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Brynmaer t1_iznaxvr wrote

I think this interesting and is very much worth studying but playing football professionaly is labor intensive. I wonder what the findings would be if we isolate other labor intensive jobs as well like roofers or brick layers. Would we also find more high blood pressure, arthritis, and dementia?

Secondarily, we could look at the selection bias of professional football players. I would bet we would find that people who reach puberty at younger ages, have higher levels of certain hormones, are naturally taller/larger, and have more "early aging" traits in general may be favored in youth sports because of their earlier development and therefore more likely to play college and pro.

It could be a combo of the physical toll of the sport professionaly AND genetic selection bias of those more likely to play the sport.

Edit: Just finished reading the study and it's genuinely interesting. Hopefully studies like this can be used to find ways to mitigate prevalence of heath issues in the sport. In the end though, I feel that anyone competing in sport at the highest levels will likely find that pushing themselves physically that much is not the easiest path for their bodies. It's a trade-off.

They do acknowledge the possible impact of selection bias within the survey itself. "Third, we acknowledge the possibility of selection bias within the ASF cohort and cannot exclude the possibility that ASF players harbouring more illness may have been more likely to enroll."

Secondly, they acknowledge the impact of position within the sport showing that linemen have much higher reported issues than other positions.

They also acknowledge that it is a self reported survey which may introduce some skewing and that "race" and systemic racism may have a skewing effect. As well, they acknowledge the possible impact of related activities such as strength training, anti inflammatory drugs, and other possible drugs/ related activities.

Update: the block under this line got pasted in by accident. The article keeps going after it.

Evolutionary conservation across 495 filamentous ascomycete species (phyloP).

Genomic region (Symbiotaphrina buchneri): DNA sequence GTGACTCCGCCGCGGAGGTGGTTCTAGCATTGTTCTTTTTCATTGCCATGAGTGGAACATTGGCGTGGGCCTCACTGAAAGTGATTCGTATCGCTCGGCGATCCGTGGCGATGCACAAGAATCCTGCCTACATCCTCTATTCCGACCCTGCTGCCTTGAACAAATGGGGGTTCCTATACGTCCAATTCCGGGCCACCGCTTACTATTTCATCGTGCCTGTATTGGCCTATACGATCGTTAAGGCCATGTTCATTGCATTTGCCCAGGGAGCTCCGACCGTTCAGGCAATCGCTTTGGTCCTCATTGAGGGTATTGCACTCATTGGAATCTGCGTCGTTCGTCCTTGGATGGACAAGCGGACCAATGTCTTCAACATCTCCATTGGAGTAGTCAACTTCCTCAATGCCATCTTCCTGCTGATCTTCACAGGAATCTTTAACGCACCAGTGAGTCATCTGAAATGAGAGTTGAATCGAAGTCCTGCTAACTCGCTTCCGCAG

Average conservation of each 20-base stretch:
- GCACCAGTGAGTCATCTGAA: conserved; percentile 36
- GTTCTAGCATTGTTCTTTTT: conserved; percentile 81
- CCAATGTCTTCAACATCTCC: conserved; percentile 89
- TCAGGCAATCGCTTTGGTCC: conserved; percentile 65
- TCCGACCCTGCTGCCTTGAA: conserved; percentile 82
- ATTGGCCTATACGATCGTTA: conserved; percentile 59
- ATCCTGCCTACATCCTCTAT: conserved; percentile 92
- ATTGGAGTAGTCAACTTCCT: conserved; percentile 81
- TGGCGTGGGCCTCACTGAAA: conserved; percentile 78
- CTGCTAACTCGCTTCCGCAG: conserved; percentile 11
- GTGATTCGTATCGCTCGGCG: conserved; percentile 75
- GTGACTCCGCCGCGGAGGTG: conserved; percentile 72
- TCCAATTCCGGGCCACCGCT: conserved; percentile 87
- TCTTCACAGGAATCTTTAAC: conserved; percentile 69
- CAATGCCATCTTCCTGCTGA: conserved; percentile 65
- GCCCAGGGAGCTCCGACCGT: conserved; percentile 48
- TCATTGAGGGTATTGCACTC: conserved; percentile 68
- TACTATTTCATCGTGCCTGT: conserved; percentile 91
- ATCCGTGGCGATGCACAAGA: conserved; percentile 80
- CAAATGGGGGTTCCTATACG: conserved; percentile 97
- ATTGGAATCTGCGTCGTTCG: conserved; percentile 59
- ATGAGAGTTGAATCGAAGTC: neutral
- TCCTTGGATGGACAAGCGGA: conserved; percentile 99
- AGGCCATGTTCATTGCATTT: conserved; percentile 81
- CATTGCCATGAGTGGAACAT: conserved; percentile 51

They also acknowledge that other professional sports including hockey, soccer, and rugby also show increased rates of the selected conditions (but don't mention to what relative degree).


vtssge1968 t1_iznberv wrote

It's extraordinarily hard to separate factors in most health studies, I have always assumed this is why health studies are always coming out contradicting each other and what is supposedly healthy is constantly changing...


vtssge1968 t1_iznbva7 wrote

Genetic factors are often overlooked especially now as it's getting to be politically incorrect to say one nationality is more prone to something then another, I understand the reasoning to some extent, but people that have lived under certain environmental conditions have evolved differently to adapt.. this is most pronounced and is undeniable in certain more isolated populations in extreme environments. Look up Eskimos, and Aborigines.


naijaboiler t1_izng21u wrote

ancestry is scientifically valid. Race is not. Race is not ancestry.

Race is a social construct that is loosely based on ancestry, just as nationality is a political construct that is loosely based on ancestry and geography


vtssge1968 t1_izngwh1 wrote

Exactly my point, I never used the word race and someone immediately points this out, I said nationality which isn't precisely right either, but it has more to do with the region from where the ancestors came from...


IrrelevantPuppy t1_izqr7lq wrote

Exactly. Is it that they are very labor intensive jobs? Is it the lifestyle of a professional football player? Is it the concussions? Is it genetics that arise in correlation with other genetics that make you predisposed to be a good football player? Or is it the heavy steroid use?


nahtorreyous t1_iznnsxt wrote

I would bet it's their diet to maintain the 300+lbs. Most linemen drop significant amount of weight after their playing careers but the extra weight they carry for x amount of years has to take a toll.


SerialStateLineXer t1_iznopi3 wrote

It's worth noting that "early diabetes and hypertension" was driven entirely by the 25-29 age group. In older age groups, former football players had lower rates of diabetes and hypertension than the general population, and even lower rates of diabetes than former football players in the 25-29 bracket. This is possibly just a fluke, or, as you mentioned, driven by selection bias.

The more striking difference is the rates of arthritis and early onset dementia, which was large and consistent across all age groups. 2% of former football players had dementia in their 50s, but only 0.2% of the general population did. Both of these are very plausibly attributable to physical trauma experienced during play.